A Far-From-Cheap Oral History of ‘Joel’s Antique Booth’ from ‘Late Night with Conan O’Brien’
On the PBS series Antiques Roadshow, ordinary people can bring in their family heirlooms to be appraised by expert antique dealers. Sometimes their items are worth a fortune; other times, the hosts have to politely let the guest down. If you were to take your treasures over to “Joel’s Antique Booth” on NBC’s Late Night with Conan O’Brien, however, you were guaranteed to get a far less courteous response.
“It’s crap!” Conan’s announcer, Joel Godard, would shout in his velvety baritone. “Take a hike, dumbass!” was another popular Godard response. When a distraught woman found out that her antique pillow was worth just 98 cents, she said to Godard, “I thought it would be worth a few thousand dollars.” To which Godard snapped back, “Only if it was stuffed with cocaine!”
The surly announcer always got his comeuppance, though. The final item during the segment would generally be some cursed ancient artifact that would explode or result in a mummy strangling him — something that rarely happened on Antiques Roadshow. It was a typically silly and surreal recurring sketch from the beloved days of Late Night. And because memories are priceless — even to the dastardly Godard — both the announcer and longtime Conan writer Brian Stack stopped by our interview booth to share how they infused the bit with such value.
Joel Godard, Announcer on Late Night with Conan O’Brien: Oh, I know nothing about antiques. I don’t think I’ve ever even watched Antiques Roadshow. I loved doing “Joel’s Antique Booth,” though; they were a lot of fun.
Brian Stack, Writer on Late Night with Conan O’Brien: Ironically enough, I watch Antiques Roadshow a lot these days because I’m a middle-aged man and it’s mandatory, but back when I wrote the “Joel’s Antique Booth” bits for Late Night I hadn’t watched it at all. I knew it was popular, but I was under the mistaken impression that the appraisers were kind of snotty and dismissive. In reality, while they’re honest, they’re very kind, warm people.
Anyway, from that mistaken impression, I got this idea to apply the premise to Joel and make him a complete jerk who would tell people their stuff was worthless and to “hit the bricks” or something. Joel’s an incredibly nice guy, and over the course of Late Night, we all learned that Joel was willing to do anything, so it was always fun to think of new ideas for him. He always committed to whatever we threw at him.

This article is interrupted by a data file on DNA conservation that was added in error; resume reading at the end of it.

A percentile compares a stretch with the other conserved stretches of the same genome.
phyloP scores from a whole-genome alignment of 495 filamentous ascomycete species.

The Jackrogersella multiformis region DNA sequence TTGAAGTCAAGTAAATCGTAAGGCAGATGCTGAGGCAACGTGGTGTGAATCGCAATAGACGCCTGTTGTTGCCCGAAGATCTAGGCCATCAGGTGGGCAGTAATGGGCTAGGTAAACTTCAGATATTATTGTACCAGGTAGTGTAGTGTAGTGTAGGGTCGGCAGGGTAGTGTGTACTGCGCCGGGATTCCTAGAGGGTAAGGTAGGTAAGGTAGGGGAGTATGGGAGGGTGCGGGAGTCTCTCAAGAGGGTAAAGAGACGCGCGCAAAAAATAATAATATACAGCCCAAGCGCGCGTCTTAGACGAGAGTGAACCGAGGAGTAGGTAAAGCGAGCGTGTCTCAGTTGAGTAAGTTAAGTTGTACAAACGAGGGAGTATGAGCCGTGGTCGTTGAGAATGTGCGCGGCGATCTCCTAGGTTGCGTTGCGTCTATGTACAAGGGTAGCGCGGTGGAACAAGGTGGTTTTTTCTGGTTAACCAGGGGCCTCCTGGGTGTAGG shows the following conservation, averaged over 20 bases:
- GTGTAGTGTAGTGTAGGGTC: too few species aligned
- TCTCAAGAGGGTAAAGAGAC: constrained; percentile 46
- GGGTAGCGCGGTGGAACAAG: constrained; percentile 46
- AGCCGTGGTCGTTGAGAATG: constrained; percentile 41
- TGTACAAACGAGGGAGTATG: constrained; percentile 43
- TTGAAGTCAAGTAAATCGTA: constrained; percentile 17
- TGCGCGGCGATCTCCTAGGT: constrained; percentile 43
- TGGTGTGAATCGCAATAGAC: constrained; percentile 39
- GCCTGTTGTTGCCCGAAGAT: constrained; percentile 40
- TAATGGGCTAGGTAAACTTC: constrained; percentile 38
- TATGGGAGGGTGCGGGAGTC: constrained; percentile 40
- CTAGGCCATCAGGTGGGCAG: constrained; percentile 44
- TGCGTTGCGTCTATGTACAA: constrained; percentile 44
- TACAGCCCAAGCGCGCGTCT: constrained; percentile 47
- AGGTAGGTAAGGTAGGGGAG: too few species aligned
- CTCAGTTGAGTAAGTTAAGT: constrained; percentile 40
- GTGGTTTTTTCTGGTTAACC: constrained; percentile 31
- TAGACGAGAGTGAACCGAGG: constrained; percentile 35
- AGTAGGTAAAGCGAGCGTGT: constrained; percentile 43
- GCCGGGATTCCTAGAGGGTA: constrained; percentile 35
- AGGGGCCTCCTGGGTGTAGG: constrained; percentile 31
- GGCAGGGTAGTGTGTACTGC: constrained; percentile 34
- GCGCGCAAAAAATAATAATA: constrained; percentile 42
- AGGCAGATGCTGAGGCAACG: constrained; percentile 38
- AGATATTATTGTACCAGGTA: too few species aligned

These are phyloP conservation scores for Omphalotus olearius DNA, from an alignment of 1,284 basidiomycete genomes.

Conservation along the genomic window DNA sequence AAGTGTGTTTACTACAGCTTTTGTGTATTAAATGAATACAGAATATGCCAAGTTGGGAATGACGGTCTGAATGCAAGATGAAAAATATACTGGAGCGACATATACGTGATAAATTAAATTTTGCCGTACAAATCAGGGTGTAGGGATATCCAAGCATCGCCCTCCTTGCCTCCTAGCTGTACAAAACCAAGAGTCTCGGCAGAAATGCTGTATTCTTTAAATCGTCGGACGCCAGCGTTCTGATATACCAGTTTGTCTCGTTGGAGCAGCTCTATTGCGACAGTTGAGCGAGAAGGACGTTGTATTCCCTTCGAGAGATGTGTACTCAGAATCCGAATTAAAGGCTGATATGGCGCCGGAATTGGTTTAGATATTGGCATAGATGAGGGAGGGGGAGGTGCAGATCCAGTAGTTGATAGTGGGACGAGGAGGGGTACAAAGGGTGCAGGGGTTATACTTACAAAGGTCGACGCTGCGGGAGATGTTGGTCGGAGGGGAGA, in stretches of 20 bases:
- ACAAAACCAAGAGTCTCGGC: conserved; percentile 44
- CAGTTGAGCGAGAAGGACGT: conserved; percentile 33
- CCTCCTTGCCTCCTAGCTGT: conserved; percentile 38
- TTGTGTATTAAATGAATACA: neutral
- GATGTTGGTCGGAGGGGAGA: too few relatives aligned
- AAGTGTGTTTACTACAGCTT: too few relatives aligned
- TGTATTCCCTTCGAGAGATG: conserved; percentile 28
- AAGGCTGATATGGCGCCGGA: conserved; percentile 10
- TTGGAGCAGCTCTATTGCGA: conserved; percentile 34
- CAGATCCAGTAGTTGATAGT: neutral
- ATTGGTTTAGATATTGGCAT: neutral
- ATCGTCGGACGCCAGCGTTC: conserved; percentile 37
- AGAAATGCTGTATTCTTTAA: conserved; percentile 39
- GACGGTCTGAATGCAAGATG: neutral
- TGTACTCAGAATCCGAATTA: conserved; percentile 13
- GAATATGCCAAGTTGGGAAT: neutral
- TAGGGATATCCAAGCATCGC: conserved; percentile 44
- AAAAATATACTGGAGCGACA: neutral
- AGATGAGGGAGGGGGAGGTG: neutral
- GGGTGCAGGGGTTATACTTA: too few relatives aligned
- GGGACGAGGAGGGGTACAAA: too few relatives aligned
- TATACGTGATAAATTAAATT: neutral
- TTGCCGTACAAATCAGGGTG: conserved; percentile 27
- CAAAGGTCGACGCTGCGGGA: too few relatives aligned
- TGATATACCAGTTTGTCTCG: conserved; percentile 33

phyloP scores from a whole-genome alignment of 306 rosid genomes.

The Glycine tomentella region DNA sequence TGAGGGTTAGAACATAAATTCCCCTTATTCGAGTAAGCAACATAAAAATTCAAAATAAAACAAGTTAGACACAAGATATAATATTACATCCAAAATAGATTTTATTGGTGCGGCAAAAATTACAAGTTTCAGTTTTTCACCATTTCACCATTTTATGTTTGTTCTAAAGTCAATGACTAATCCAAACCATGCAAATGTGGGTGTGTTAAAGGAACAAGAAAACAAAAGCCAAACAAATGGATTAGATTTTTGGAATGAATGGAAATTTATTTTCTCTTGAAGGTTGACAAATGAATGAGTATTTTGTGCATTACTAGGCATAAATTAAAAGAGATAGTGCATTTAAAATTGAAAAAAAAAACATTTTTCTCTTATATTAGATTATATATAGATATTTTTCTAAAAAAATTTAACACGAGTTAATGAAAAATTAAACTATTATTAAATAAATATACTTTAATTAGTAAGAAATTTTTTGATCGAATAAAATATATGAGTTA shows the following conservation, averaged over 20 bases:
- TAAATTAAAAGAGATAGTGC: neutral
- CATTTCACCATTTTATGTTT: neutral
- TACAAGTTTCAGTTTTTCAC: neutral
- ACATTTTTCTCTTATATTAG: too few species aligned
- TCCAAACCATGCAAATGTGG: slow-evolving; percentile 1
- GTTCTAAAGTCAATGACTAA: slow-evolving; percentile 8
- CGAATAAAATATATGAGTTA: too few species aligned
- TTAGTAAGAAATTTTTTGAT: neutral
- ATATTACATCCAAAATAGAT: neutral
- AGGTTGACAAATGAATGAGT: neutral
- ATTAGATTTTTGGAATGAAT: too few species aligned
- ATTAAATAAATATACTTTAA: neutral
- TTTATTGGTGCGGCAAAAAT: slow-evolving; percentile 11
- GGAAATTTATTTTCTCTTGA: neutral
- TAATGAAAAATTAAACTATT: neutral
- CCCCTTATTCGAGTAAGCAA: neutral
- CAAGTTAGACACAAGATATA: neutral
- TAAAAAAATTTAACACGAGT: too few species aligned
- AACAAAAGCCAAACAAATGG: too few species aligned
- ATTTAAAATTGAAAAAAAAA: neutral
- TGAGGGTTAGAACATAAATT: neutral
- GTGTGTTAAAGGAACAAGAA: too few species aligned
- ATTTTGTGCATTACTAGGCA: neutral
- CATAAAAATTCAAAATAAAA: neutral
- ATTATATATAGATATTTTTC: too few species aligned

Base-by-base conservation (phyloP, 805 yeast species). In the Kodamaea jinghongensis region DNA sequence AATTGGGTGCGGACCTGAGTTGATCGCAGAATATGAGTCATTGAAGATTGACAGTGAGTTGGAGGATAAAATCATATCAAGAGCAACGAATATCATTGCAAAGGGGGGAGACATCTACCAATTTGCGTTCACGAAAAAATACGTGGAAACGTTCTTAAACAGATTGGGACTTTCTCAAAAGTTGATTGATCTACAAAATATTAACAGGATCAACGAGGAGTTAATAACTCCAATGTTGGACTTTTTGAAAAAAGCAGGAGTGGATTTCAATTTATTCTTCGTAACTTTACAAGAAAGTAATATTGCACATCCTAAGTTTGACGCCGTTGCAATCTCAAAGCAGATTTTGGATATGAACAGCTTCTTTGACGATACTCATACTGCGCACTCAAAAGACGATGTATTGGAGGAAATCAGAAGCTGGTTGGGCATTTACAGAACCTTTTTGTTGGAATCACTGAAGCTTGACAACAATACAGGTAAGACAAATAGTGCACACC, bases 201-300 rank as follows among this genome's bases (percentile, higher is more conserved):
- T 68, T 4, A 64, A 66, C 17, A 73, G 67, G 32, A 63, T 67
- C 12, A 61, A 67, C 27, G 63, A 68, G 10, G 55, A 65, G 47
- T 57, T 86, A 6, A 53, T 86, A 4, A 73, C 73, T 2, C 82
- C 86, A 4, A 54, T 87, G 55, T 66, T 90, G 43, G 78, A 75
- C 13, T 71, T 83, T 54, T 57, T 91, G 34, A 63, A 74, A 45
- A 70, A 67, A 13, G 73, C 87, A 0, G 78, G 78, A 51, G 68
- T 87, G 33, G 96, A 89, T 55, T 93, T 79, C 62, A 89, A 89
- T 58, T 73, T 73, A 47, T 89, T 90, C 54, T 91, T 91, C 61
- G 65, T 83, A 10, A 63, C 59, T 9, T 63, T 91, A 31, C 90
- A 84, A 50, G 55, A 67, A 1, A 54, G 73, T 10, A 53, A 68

Godard: We started this sketch back in 1999, before Andy Richter left the show. I know Conan liked it, but I don’t think we did it again until a few years later, after Andy left. I ended up doing more and more sketches after he’d left.
If you watch the “Joel’s Antique Booth” sketches on YouTube, there are some familiar faces bringing me their antiques. There’s some of our writers, like Andy Blitz and Allison Silverman. There was also one with Jack McBrayer, years before 30 Rock. In that one, after telling him his family’s antique serving dish was worthless, I punched him in the face and said, “Back to the cotton fields, Gomer!” He was on the show a lot back then. He grew up near where I did in Georgia, and one day, as a gift, I left him an RC Cola and a Moon Pie — that’s as down-home as you can get.
There’s another one where I got strangled by a mummy at the end. I think it was Stack who played the mummy. I can’t remember.
Stack: I’m 95 percent sure that mummy is me. He moves like me and kind of has my posture. That’s also why I played Frankenstein so much on Late Night.
Godard: The ending of the mummy one is funny because he’s only supposed to strangle me for a few seconds, but Conan dragged it out for almost a minute. He held off on the commercial break and kept having the camera cut back to us over and over again as I was getting strangled. Conan loved to do stuff like that, and the gleefulness with which he’d tease us was such fun. Conan was always at his best when he went off-book.
Unfortunately, it’s not online, but my very favorite segment of “Joel’s Antique Booth” was one where a woman brought me this heirloom and I examined it and said, “Oh my, do you know what this is?” Then I pulled out a little sign that just said “CRAP.”
After that sketch, I took that “CRAP” sign and hung it above the mirror in my announce booth. It stayed there for the entire rest of Late Night. It was my little way of keeping my ego in check — it was my announcer humility equalizer.